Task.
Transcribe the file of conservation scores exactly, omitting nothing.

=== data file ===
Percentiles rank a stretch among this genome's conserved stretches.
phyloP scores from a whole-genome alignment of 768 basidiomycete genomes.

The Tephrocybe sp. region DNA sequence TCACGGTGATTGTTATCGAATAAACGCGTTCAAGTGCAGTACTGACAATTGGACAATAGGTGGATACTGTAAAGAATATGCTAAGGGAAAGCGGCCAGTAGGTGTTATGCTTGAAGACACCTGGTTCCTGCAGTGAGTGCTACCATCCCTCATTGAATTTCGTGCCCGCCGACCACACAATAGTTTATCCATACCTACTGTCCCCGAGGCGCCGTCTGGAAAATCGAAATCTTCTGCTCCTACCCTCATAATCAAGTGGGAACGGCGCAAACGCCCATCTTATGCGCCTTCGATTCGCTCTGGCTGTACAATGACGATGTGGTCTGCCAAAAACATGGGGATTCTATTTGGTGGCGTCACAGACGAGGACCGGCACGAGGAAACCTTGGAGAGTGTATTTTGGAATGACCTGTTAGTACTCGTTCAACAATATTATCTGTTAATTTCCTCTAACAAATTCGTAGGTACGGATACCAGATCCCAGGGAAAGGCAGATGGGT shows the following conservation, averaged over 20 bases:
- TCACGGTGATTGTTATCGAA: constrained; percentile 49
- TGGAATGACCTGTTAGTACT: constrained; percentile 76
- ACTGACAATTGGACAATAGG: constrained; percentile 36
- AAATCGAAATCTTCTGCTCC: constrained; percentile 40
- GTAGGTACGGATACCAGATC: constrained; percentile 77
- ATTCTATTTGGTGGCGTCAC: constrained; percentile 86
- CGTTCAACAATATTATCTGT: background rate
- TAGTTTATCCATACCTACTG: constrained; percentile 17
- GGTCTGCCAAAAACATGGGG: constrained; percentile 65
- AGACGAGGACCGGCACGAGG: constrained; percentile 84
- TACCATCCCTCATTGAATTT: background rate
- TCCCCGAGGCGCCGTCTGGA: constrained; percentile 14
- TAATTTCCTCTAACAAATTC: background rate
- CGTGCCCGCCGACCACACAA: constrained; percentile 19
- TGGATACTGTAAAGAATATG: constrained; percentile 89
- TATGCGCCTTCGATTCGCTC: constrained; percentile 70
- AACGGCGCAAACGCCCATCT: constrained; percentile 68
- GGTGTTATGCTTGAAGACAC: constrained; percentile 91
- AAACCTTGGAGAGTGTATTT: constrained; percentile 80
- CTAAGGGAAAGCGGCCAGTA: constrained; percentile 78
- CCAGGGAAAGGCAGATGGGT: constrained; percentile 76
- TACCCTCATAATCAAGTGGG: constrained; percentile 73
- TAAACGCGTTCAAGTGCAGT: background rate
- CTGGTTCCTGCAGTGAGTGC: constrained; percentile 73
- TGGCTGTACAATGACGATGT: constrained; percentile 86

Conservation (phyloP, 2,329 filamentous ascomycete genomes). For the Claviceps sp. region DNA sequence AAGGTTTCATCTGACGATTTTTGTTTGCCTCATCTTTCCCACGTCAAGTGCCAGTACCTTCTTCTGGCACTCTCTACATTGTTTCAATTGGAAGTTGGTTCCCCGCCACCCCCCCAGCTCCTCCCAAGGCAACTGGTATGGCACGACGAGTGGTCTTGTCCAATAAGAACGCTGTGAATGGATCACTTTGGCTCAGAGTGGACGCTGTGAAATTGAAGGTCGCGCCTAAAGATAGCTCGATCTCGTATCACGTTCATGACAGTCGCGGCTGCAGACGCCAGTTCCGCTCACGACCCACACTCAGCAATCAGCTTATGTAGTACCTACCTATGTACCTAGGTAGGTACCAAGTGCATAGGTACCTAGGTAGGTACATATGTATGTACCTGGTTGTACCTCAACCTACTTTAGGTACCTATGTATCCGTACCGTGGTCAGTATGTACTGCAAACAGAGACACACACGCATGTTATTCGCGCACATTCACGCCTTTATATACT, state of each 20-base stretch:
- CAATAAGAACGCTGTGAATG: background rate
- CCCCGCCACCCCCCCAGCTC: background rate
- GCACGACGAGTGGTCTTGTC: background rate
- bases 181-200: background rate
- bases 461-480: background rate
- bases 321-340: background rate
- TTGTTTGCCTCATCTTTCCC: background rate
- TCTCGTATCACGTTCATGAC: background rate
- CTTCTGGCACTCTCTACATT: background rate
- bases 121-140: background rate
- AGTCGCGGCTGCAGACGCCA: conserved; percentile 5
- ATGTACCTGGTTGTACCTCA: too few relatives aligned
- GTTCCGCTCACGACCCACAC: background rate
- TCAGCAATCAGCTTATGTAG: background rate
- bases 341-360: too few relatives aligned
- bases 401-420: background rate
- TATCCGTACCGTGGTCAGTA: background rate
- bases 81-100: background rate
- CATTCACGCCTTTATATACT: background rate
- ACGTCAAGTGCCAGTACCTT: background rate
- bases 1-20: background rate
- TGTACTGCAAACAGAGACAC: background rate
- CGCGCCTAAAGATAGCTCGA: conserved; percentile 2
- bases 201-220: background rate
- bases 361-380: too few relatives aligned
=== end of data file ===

Percentiles rank a stretch among this genome's conserved stretches.
phyloP scores from a whole-genome alignment of 768 basidiomycete genomes.

The Tephrocybe sp. region DNA sequence TCACGGTGATTGTTATCGAATAAACGCGTTCAAGTGCAGTACTGACAATTGGACAATAGGTGGATACTGTAAAGAATATGCTAAGGGAAAGCGGCCAGTAGGTGTTATGCTTGAAGACACCTGGTTCCTGCAGTGAGTGCTACCATCCCTCATTGAATTTCGTGCCCGCCGACCACACAATAGTTTATCCATACCTACTGTCCCCGAGGCGCCGTCTGGAAAATCGAAATCTTCTGCTCCTACCCTCATAATCAAGTGGGAACGGCGCAAACGCCCATCTTATGCGCCTTCGATTCGCTCTGGCTGTACAATGACGATGTGGTCTGCCAAAAACATGGGGATTCTATTTGGTGGCGTCACAGACGAGGACCGGCACGAGGAAACCTTGGAGAGTGTATTTTGGAATGACCTGTTAGTACTCGTTCAACAATATTATCTGTTAATTTCCTCTAACAAATTCGTAGGTACGGATACCAGATCCCAGGGAAAGGCAGATGGGT shows the following conservation, averaged over 20 bases:
- TCACGGTGATTGTTATCGAA: constrained; percentile 49
- TGGAATGACCTGTTAGTACT: constrained; percentile 76
- ACTGACAATTGGACAATAGG: constrained; percentile 36
- AAATCGAAATCTTCTGCTCC: constrained; percentile 40
- GTAGGTACGGATACCAGATC: constrained; percentile 77
- ATTCTATTTGGTGGCGTCAC: constrained; percentile 86
- CGTTCAACAATATTATCTGT: background rate
- TAGTTTATCCATACCTACTG: constrained; percentile 17
- GGTCTGCCAAAAACATGGGG: constrained; percentile 65
- AGACGAGGACCGGCACGAGG: constrained; percentile 84
- TACCATCCCTCATTGAATTT: background rate
- TCCCCGAGGCGCCGTCTGGA: constrained; percentile 14
- TAATTTCCTCTAACAAATTC: background rate
- CGTGCCCGCCGACCACACAA: constrained; percentile 19
- TGGATACTGTAAAGAATATG: constrained; percentile 89
- TATGCGCCTTCGATTCGCTC: constrained; percentile 70
- AACGGCGCAAACGCCCATCT: constrained; percentile 68
- GGTGTTATGCTTGAAGACAC: constrained; percentile 91
- AAACCTTGGAGAGTGTATTT: constrained; percentile 80
- CTAAGGGAAAGCGGCCAGTA: constrained; percentile 78
- CCAGGGAAAGGCAGATGGGT: constrained; percentile 76
- TACCCTCATAATCAAGTGGG: constrained; percentile 73
- TAAACGCGTTCAAGTGCAGT: background rate
- CTGGTTCCTGCAGTGAGTGC: constrained; percentile 73
- TGGCTGTACAATGACGATGT: constrained; percentile 86

Conservation (phyloP, 2,329 filamentous ascomycete genomes). For the Claviceps sp. region DNA sequence AAGGTTTCATCTGACGATTTTTGTTTGCCTCATCTTTCCCACGTCAAGTGCCAGTACCTTCTTCTGGCACTCTCTACATTGTTTCAATTGGAAGTTGGTTCCCCGCCACCCCCCCAGCTCCTCCCAAGGCAACTGGTATGGCACGACGAGTGGTCTTGTCCAATAAGAACGCTGTGAATGGATCACTTTGGCTCAGAGTGGACGCTGTGAAATTGAAGGTCGCGCCTAAAGATAGCTCGATCTCGTATCACGTTCATGACAGTCGCGGCTGCAGACGCCAGTTCCGCTCACGACCCACACTCAGCAATCAGCTTATGTAGTACCTACCTATGTACCTAGGTAGGTACCAAGTGCATAGGTACCTAGGTAGGTACATATGTATGTACCTGGTTGTACCTCAACCTACTTTAGGTACCTATGTATCCGTACCGTGGTCAGTATGTACTGCAAACAGAGACACACACGCATGTTATTCGCGCACATTCACGCCTTTATATACT, state of each 20-base stretch:
- CAATAAGAACGCTGTGAATG: background rate
- CCCCGCCACCCCCCCAGCTC: background rate
- GCACGACGAGTGGTCTTGTC: background rate
- bases 181-200: background rate
- bases 461-480: background rate
- bases 321-340: background rate
- TTGTTTGCCTCATCTTTCCC: background rate
- TCTCGTATCACGTTCATGAC: background rate
- CTTCTGGCACTCTCTACATT: background rate
- bases 121-140: background rate
- AGTCGCGGCTGCAGACGCCA: conserved; percentile 5
- ATGTACCTGGTTGTACCTCA: too few relatives aligned
- GTTCCGCTCACGACCCACAC: background rate
- TCAGCAATCAGCTTATGTAG: background rate
- bases 341-360: too few relatives aligned
- bases 401-420: background rate
- TATCCGTACCGTGGTCAGTA: background rate
- bases 81-100: background rate
- CATTCACGCCTTTATATACT: background rate
- ACGTCAAGTGCCAGTACCTT: background rate
- bases 1-20: background rate
- TGTACTGCAAACAGAGACAC: background rate
- CGCGCCTAAAGATAGCTCGA: conserved; percentile 2
- bases 201-220: background rate
- bases 361-380: too few relatives aligned